Common Sense flew off the printing presses and is the bestselling book in American history. It is the high water mark of Enlightenment literature and so influential that the future Declaration of Independence, US Constitution, Polish Constitution of 1791, and the French Declaration of the Rights of Man and Citizen were direct results of the mere 48 page pamphlet.
There are no asterisks, and Common Sense is just as relevant today as it was 245 years ago.
Thomas Paine’s Common Sense is Required Reading for Humanity.
“I offer nothing more than simple facts, plain arguments, and common sense.”
“Some writers have so confounded society with government, as to leave little or no distinction between them; whereas they are not only different, but have different origins. Society is produced by our wants, and government by wickedness; the former promotes our happinesspositively by uniting our affections, the latter negatively by restraining our vices. The one encourages intercourse, the other creates distinctions. The first is a patron, the last a punisher.”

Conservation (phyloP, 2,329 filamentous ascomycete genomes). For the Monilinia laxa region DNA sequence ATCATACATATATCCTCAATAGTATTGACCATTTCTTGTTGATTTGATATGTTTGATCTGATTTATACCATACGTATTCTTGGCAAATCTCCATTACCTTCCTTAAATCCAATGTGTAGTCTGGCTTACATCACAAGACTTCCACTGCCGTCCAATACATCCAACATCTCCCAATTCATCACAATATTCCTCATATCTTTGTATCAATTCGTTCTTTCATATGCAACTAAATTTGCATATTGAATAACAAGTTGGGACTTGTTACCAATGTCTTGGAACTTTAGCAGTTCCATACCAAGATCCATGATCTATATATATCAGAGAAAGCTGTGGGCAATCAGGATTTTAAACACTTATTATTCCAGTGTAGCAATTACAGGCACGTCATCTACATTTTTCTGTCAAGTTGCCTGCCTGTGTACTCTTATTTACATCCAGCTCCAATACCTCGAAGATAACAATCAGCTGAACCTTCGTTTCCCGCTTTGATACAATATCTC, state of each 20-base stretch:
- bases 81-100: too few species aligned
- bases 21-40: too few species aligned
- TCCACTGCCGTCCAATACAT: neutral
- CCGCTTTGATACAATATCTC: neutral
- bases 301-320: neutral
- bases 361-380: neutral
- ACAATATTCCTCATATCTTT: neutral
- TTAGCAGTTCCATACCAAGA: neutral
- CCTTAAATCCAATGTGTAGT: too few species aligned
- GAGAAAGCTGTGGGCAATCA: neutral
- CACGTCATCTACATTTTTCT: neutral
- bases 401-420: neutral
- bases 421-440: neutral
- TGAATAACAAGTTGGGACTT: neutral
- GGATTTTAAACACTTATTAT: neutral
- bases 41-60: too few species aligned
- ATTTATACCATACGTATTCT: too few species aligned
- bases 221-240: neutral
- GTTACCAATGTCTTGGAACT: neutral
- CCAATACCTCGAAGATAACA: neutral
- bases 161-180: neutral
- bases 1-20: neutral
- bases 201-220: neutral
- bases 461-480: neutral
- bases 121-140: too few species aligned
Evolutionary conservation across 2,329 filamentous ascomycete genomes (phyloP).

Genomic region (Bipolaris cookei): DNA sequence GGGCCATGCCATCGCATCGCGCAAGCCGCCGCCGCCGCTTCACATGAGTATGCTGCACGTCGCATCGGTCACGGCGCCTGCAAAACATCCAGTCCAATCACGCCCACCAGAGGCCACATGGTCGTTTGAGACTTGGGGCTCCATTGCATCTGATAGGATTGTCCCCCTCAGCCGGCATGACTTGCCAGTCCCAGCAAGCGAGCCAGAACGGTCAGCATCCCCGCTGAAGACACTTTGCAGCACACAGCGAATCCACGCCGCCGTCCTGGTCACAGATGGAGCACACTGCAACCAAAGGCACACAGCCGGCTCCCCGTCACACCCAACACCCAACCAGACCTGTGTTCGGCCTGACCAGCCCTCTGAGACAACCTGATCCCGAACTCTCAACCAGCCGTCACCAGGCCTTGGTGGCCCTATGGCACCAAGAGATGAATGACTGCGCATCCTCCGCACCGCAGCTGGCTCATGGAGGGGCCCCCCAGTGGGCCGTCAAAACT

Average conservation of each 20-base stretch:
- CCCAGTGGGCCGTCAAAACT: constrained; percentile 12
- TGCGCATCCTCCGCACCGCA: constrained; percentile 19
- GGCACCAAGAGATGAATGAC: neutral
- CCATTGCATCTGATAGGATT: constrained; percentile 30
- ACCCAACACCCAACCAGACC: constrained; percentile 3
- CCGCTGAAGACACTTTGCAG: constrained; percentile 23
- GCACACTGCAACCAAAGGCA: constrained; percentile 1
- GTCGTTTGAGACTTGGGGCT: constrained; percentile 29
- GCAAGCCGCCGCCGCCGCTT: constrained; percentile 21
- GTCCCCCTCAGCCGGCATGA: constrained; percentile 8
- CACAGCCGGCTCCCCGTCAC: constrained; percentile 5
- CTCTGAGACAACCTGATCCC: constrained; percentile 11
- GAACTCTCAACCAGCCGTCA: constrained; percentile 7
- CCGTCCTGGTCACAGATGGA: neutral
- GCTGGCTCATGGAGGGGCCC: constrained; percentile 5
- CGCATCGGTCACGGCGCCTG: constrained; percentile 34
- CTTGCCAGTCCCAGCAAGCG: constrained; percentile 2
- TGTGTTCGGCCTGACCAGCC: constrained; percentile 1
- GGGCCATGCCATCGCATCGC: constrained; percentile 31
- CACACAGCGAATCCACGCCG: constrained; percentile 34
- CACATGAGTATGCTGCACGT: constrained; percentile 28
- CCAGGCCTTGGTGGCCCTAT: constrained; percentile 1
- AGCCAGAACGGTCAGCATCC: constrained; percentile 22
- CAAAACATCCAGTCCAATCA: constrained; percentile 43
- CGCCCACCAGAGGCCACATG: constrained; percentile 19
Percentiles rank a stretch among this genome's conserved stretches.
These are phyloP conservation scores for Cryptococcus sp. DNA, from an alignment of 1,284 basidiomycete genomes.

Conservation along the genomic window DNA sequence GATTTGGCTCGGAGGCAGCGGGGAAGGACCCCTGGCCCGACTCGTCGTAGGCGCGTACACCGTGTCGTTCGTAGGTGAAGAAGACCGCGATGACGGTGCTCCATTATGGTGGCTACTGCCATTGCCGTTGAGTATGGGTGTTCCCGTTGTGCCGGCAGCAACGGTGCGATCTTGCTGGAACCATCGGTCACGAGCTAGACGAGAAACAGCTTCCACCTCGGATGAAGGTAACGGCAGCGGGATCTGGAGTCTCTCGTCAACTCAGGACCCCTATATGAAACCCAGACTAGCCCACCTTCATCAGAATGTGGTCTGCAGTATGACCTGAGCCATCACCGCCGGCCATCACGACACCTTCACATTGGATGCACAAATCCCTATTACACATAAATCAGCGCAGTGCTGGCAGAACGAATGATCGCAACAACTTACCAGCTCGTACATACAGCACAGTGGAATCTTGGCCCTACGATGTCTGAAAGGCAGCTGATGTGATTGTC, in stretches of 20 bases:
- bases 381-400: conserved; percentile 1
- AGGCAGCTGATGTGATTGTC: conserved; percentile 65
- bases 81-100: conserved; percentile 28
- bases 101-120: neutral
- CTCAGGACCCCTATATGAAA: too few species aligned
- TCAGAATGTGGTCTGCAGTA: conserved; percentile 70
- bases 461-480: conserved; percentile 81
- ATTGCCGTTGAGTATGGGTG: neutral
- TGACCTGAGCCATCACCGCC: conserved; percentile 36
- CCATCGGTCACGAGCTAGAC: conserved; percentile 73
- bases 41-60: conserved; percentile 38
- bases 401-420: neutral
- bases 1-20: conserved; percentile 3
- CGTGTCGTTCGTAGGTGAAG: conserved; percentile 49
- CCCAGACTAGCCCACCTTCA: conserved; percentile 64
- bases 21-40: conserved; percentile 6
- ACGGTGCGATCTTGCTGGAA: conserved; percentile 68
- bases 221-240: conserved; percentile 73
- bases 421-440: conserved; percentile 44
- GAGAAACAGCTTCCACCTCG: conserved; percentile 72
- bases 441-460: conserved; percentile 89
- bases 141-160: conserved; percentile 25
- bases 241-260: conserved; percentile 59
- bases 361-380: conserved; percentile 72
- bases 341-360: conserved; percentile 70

“The World is my country, all mankind are my brethren, and to do good is my religion.”
“In England a king hath little more to do than to make war and give away places; which in plain terms, is to impoverish the nation and set it together by the ears. A pretty business indeed for a man to be allowed eight hundred thousand sterling a year for, and worshipped into the bargain! Of more worth is one honest man to society and in the sight of God, than all the crowned ruffians that ever lived.”
Society in every state is a blessing, but government, even in its best state, is but a necessary evil; in its worst state an intolerable one: for when we suffer, or are exposed to the same miseries by a government, which we might expect in a country without government, our calamity is heightened by reflecting that we furnish the means by which we suffer.
“A long habit of not thinking a thing wrong, gives it a superficial appearance of being right, and raises at first a formidable outcry in defense of custom. But the tumult soon subsides. Time makes more converts than reason.”